angiomatous


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an·gi·o·ma

 (ăn′jē-ō′mə)
n. pl. an·gi·o·mas or an·gi·o·ma·ta (-mə-tə)
A tumor composed chiefly of lymph and blood vessels.

an′gi·o′ma·tous (-ō′mə-təs, -ŏm′ə-) adj.
ThesaurusAntonymsRelated WordsSynonymsLegend:
Adj.1.angiomatous - of or related to or having a tumor of the kind known as an angioma
References in periodicals archive ?
The dermal vascularity is within reference range in distribution, with no angiomatous components surrounding the eccrine units (Figure 2, B).
(9) In children, congenital malformations such as meningoceles, dermoid cysts, angiomatous polyps, schwannomas, angiofibromas, and gliomas should be considered in the differential diagnosis of an intranasal mass and can be differentiated by CT or Mn.
Bacillary angiomatosis is a bacterial disease characterized by angiomatous skin lesions.
Hemorrhage and regressive angiomatous vascular changes may be sufficiently prominent to simulate vascular malformation.
To the best of our knowledge, extracranial subcutaneous lipoma, overlaying angiomatous pial malformation in SWS has never been reported before.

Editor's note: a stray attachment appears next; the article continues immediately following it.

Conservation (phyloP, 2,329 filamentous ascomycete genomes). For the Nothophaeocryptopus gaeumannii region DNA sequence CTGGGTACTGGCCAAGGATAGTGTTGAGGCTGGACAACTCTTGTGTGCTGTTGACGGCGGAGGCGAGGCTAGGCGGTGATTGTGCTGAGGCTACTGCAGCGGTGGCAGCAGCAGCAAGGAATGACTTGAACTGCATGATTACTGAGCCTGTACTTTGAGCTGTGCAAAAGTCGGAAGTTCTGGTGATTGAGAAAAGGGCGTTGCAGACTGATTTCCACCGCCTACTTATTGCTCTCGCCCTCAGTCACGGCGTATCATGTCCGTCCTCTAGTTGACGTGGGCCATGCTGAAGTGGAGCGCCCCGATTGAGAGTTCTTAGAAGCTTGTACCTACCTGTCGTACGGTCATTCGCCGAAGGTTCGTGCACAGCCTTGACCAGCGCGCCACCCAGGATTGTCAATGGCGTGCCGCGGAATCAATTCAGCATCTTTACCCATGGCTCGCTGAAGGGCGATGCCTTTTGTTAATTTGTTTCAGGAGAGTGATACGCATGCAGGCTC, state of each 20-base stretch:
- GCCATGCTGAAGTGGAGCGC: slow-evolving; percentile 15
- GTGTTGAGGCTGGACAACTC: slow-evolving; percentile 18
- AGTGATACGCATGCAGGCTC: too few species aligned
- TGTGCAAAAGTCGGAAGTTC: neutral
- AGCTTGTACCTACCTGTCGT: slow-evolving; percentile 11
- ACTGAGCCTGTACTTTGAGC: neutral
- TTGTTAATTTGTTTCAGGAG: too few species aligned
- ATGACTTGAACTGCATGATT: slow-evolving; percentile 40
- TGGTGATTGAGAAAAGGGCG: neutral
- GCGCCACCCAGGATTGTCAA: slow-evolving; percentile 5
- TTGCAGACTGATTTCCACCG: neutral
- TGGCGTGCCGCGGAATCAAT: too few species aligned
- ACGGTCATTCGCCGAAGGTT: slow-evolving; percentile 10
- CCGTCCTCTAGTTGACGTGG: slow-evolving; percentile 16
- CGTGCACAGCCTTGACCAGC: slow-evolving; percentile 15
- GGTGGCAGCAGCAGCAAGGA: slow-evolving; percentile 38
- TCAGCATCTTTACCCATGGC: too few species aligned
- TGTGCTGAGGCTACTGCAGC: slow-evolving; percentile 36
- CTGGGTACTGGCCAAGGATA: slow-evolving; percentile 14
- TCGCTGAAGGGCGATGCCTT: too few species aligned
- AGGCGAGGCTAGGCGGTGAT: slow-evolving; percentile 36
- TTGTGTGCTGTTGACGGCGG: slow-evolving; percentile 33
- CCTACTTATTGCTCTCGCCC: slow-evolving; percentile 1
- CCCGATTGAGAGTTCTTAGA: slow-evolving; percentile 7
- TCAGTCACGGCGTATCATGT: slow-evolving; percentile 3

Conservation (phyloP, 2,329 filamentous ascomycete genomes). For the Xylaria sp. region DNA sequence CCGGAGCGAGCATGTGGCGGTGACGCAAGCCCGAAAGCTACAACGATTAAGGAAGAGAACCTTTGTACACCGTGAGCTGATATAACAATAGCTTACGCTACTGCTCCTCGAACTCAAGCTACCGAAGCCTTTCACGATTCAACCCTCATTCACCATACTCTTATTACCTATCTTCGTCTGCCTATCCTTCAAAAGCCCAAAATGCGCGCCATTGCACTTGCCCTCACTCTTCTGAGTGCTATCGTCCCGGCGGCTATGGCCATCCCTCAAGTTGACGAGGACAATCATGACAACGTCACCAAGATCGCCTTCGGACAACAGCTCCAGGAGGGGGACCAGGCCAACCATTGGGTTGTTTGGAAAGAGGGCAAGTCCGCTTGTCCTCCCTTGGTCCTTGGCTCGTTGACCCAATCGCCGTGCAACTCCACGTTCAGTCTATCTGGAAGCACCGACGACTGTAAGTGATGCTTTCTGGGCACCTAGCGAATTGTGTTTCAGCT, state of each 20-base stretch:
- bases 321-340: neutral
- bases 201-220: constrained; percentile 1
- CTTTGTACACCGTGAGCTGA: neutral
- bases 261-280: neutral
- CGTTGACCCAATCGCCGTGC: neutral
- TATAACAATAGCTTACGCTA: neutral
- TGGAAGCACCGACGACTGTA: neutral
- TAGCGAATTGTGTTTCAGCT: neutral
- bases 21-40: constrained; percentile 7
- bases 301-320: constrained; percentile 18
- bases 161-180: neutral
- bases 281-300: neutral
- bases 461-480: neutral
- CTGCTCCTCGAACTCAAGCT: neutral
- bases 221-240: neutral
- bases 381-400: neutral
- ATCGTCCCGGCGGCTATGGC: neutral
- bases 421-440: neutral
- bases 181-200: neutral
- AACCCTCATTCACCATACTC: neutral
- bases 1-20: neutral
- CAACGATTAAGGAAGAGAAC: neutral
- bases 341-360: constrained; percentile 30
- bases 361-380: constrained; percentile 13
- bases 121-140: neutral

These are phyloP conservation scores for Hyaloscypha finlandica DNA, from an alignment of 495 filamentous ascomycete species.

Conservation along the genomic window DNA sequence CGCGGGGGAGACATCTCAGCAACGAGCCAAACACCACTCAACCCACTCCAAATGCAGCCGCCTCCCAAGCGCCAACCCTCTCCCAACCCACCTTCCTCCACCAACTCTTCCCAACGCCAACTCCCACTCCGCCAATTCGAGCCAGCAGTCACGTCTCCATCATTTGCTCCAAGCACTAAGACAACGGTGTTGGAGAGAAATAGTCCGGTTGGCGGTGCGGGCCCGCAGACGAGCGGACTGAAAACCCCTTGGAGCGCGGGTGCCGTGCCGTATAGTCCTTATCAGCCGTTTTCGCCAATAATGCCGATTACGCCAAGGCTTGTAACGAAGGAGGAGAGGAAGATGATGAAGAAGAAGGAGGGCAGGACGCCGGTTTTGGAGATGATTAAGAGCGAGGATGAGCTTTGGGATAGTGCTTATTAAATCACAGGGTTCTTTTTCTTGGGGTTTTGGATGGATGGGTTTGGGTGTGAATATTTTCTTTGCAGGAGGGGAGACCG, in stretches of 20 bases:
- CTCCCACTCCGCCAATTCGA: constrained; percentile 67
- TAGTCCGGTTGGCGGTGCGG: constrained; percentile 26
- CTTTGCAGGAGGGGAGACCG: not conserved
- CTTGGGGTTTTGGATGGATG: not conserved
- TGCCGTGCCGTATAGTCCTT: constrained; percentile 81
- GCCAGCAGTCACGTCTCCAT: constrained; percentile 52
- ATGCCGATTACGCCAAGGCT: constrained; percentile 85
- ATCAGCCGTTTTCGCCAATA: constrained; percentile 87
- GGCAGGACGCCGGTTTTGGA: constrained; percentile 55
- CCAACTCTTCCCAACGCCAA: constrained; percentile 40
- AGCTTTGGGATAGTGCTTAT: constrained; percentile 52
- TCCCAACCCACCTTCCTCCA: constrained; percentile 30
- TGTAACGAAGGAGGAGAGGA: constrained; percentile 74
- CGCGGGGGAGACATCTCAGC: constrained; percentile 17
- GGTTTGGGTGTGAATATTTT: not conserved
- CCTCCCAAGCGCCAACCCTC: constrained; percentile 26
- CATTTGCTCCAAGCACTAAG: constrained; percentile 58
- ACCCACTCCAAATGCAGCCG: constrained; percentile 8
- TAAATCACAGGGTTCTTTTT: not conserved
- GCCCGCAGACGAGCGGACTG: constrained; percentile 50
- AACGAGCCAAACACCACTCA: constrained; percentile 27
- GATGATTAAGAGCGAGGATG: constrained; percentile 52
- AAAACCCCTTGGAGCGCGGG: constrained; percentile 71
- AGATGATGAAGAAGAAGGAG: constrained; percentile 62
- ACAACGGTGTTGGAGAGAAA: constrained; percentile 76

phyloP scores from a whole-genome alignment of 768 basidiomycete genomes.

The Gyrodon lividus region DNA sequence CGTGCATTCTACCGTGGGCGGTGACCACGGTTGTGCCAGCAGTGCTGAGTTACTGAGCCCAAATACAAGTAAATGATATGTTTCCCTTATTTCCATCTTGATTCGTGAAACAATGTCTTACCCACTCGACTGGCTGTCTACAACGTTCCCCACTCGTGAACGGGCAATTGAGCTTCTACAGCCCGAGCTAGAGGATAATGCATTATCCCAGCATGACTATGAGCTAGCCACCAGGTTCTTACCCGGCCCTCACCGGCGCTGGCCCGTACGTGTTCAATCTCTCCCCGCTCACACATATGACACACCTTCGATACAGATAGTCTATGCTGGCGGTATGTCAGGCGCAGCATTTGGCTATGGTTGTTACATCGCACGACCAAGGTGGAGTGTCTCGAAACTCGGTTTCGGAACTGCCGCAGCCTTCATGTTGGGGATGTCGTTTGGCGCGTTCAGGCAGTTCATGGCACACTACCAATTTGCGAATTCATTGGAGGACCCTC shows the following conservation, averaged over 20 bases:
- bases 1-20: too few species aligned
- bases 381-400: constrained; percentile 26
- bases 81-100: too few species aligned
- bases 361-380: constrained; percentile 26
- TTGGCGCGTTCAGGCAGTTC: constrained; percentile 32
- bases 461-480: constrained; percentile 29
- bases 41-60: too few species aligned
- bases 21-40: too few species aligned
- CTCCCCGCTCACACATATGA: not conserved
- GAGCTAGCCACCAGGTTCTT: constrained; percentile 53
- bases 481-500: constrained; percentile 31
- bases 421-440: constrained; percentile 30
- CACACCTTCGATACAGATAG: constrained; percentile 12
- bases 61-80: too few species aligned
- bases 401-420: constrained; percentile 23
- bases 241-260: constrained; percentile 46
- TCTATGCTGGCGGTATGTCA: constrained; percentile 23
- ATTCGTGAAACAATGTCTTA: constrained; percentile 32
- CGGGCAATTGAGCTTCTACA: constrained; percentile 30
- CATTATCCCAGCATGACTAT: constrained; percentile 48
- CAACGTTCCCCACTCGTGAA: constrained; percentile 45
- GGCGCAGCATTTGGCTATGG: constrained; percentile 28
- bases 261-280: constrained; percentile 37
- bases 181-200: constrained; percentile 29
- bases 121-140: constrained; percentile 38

TA is characterized histologically with angiomatous tufts and lobules scattered in the dermis.
The most common malignant tumor was SCC, 67 (34.5%); followed by rhabdomyosarcoma, 10 (5.15%); sebaceous cell carcinoma and malignant lymphoma, 6 (3.09%); malignant melanoma, 4 (2.06%); cystic lesions, 54 (46.9%), inflammatory lesion, 44 (38.2%); angiomatous lesions, 22(8.8%) and pleomorphic adenoma was 7 (2.8%).15
Patients who had retinal disease other than nAMD (e.g., diabetic retinopathy, retinal vein occlusion) and those diagnosed with polypoidal choroidal vasculopathy or retinal angiomatous proliferation during follow-up were not included.
Histologically, depending on the state of inflammation, vascularity, and fibrosis, there are three subtypes of urethral caruncle; papillomatous, angiomatous, and granulomatous.
Results: The most common type of nevus in our study was Becker's nevi and the least common was eccrine angiomatous nevus.
In 1900, Engert proposed a first morphological classification into four types, as following: fibromatous, cellular, sarcomatous, and angiomatous [43].
Grade I meningiomas lack any higher grade histological features and have many differing histologic patterns including meningothelial (classic pattern), fibrous, transitional, psammomatous, angiomatous, microcystic, secretory, lymphoplasmacyte-rich, and metaplastic.